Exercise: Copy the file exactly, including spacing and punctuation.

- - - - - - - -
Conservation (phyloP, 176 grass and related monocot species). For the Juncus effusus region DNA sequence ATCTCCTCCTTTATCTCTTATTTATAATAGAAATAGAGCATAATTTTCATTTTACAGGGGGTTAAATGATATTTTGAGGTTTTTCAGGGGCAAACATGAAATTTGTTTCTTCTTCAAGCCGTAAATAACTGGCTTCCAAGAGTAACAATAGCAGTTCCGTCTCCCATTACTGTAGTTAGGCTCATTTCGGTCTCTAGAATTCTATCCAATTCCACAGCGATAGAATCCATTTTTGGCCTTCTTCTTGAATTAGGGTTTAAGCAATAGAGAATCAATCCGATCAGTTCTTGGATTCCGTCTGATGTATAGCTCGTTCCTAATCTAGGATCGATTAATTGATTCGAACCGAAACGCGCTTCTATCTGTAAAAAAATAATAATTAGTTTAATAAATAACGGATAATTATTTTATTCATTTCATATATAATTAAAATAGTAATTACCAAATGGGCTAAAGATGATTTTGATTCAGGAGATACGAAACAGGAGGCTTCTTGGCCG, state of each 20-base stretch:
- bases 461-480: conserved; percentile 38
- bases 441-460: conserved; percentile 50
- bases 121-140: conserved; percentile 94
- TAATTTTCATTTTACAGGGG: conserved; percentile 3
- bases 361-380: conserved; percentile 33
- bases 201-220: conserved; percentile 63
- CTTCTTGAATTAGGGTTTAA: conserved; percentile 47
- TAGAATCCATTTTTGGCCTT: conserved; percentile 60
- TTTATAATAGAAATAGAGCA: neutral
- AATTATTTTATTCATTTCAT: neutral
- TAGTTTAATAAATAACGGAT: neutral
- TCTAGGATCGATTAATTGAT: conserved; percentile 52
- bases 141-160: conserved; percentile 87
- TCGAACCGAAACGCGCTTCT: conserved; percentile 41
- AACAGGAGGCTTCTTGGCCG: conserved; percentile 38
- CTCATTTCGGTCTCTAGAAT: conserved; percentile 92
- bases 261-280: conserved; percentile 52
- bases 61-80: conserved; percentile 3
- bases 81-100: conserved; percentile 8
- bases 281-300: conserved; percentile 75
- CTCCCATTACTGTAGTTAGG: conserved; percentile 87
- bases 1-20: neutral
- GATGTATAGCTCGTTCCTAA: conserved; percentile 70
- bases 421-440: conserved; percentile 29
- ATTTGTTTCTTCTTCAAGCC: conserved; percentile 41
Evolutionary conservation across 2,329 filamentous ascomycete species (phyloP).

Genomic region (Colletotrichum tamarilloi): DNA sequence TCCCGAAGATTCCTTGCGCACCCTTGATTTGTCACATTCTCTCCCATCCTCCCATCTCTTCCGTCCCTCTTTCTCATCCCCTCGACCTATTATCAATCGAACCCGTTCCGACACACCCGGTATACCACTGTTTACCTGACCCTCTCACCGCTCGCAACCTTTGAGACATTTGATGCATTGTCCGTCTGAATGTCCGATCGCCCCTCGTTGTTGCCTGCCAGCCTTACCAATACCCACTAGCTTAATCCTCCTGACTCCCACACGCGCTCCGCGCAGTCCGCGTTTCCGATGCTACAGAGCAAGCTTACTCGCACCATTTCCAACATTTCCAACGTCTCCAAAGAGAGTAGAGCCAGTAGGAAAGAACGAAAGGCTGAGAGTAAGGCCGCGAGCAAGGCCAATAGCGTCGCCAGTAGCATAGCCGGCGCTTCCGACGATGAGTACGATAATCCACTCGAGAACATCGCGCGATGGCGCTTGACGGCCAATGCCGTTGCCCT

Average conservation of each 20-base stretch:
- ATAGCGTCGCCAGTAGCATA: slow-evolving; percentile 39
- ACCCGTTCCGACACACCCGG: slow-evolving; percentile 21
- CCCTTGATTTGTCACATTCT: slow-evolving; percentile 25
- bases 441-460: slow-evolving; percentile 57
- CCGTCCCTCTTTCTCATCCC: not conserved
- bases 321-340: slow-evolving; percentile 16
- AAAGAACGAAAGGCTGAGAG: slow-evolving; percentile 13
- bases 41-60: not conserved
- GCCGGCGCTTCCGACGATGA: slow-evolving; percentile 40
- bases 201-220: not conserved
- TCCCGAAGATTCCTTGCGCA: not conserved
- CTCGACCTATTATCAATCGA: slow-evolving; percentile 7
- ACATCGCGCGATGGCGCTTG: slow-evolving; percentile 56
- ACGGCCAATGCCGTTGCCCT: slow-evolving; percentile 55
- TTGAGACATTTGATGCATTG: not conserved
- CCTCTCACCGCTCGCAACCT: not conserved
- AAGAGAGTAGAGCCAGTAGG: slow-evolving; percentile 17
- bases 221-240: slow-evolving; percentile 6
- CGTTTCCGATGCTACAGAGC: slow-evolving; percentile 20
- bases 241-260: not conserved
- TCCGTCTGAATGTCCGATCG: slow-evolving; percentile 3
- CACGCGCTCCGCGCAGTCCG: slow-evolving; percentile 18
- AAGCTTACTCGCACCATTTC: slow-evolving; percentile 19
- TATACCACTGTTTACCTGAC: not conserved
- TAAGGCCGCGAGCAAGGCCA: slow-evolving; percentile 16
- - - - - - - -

Conservation (phyloP, 176 grass and related monocot species). For the Juncus effusus region DNA sequence ATCTCCTCCTTTATCTCTTATTTATAATAGAAATAGAGCATAATTTTCATTTTACAGGGGGTTAAATGATATTTTGAGGTTTTTCAGGGGCAAACATGAAATTTGTTTCTTCTTCAAGCCGTAAATAACTGGCTTCCAAGAGTAACAATAGCAGTTCCGTCTCCCATTACTGTAGTTAGGCTCATTTCGGTCTCTAGAATTCTATCCAATTCCACAGCGATAGAATCCATTTTTGGCCTTCTTCTTGAATTAGGGTTTAAGCAATAGAGAATCAATCCGATCAGTTCTTGGATTCCGTCTGATGTATAGCTCGTTCCTAATCTAGGATCGATTAATTGATTCGAACCGAAACGCGCTTCTATCTGTAAAAAAATAATAATTAGTTTAATAAATAACGGATAATTATTTTATTCATTTCATATATAATTAAAATAGTAATTACCAAATGGGCTAAAGATGATTTTGATTCAGGAGATACGAAACAGGAGGCTTCTTGGCCG, state of each 20-base stretch:
- bases 461-480: conserved; percentile 38
- bases 441-460: conserved; percentile 50
- bases 121-140: conserved; percentile 94
- TAATTTTCATTTTACAGGGG: conserved; percentile 3
- bases 361-380: conserved; percentile 33
- bases 201-220: conserved; percentile 63
- CTTCTTGAATTAGGGTTTAA: conserved; percentile 47
- TAGAATCCATTTTTGGCCTT: conserved; percentile 60
- TTTATAATAGAAATAGAGCA: neutral
- AATTATTTTATTCATTTCAT: neutral
- TAGTTTAATAAATAACGGAT: neutral
- TCTAGGATCGATTAATTGAT: conserved; percentile 52
- bases 141-160: conserved; percentile 87
- TCGAACCGAAACGCGCTTCT: conserved; percentile 41
- AACAGGAGGCTTCTTGGCCG: conserved; percentile 38
- CTCATTTCGGTCTCTAGAAT: conserved; percentile 92
- bases 261-280: conserved; percentile 52
- bases 61-80: conserved; percentile 3
- bases 81-100: conserved; percentile 8
- bases 281-300: conserved; percentile 75
- CTCCCATTACTGTAGTTAGG: conserved; percentile 87
- bases 1-20: neutral
- GATGTATAGCTCGTTCCTAA: conserved; percentile 70
- bases 421-440: conserved; percentile 29
- ATTTGTTTCTTCTTCAAGCC: conserved; percentile 41
Evolutionary conservation across 2,329 filamentous ascomycete species (phyloP).

Genomic region (Colletotrichum tamarilloi): DNA sequence TCCCGAAGATTCCTTGCGCACCCTTGATTTGTCACATTCTCTCCCATCCTCCCATCTCTTCCGTCCCTCTTTCTCATCCCCTCGACCTATTATCAATCGAACCCGTTCCGACACACCCGGTATACCACTGTTTACCTGACCCTCTCACCGCTCGCAACCTTTGAGACATTTGATGCATTGTCCGTCTGAATGTCCGATCGCCCCTCGTTGTTGCCTGCCAGCCTTACCAATACCCACTAGCTTAATCCTCCTGACTCCCACACGCGCTCCGCGCAGTCCGCGTTTCCGATGCTACAGAGCAAGCTTACTCGCACCATTTCCAACATTTCCAACGTCTCCAAAGAGAGTAGAGCCAGTAGGAAAGAACGAAAGGCTGAGAGTAAGGCCGCGAGCAAGGCCAATAGCGTCGCCAGTAGCATAGCCGGCGCTTCCGACGATGAGTACGATAATCCACTCGAGAACATCGCGCGATGGCGCTTGACGGCCAATGCCGTTGCCCT

Average conservation of each 20-base stretch:
- ATAGCGTCGCCAGTAGCATA: slow-evolving; percentile 39
- ACCCGTTCCGACACACCCGG: slow-evolving; percentile 21
- CCCTTGATTTGTCACATTCT: slow-evolving; percentile 25
- bases 441-460: slow-evolving; percentile 57
- CCGTCCCTCTTTCTCATCCC: not conserved
- bases 321-340: slow-evolving; percentile 16
- AAAGAACGAAAGGCTGAGAG: slow-evolving; percentile 13
- bases 41-60: not conserved
- GCCGGCGCTTCCGACGATGA: slow-evolving; percentile 40
- bases 201-220: not conserved
- TCCCGAAGATTCCTTGCGCA: not conserved
- CTCGACCTATTATCAATCGA: slow-evolving; percentile 7
- ACATCGCGCGATGGCGCTTG: slow-evolving; percentile 56
- ACGGCCAATGCCGTTGCCCT: slow-evolving; percentile 55
- TTGAGACATTTGATGCATTG: not conserved
- CCTCTCACCGCTCGCAACCT: not conserved
- AAGAGAGTAGAGCCAGTAGG: slow-evolving; percentile 17
- bases 221-240: slow-evolving; percentile 6
- CGTTTCCGATGCTACAGAGC: slow-evolving; percentile 20
- bases 241-260: not conserved
- TCCGTCTGAATGTCCGATCG: slow-evolving; percentile 3
- CACGCGCTCCGCGCAGTCCG: slow-evolving; percentile 18
- AAGCTTACTCGCACCATTTC: slow-evolving; percentile 19
- TATACCACTGTTTACCTGAC: not conserved
- TAAGGCCGCGAGCAAGGCCA: slow-evolving; percentile 16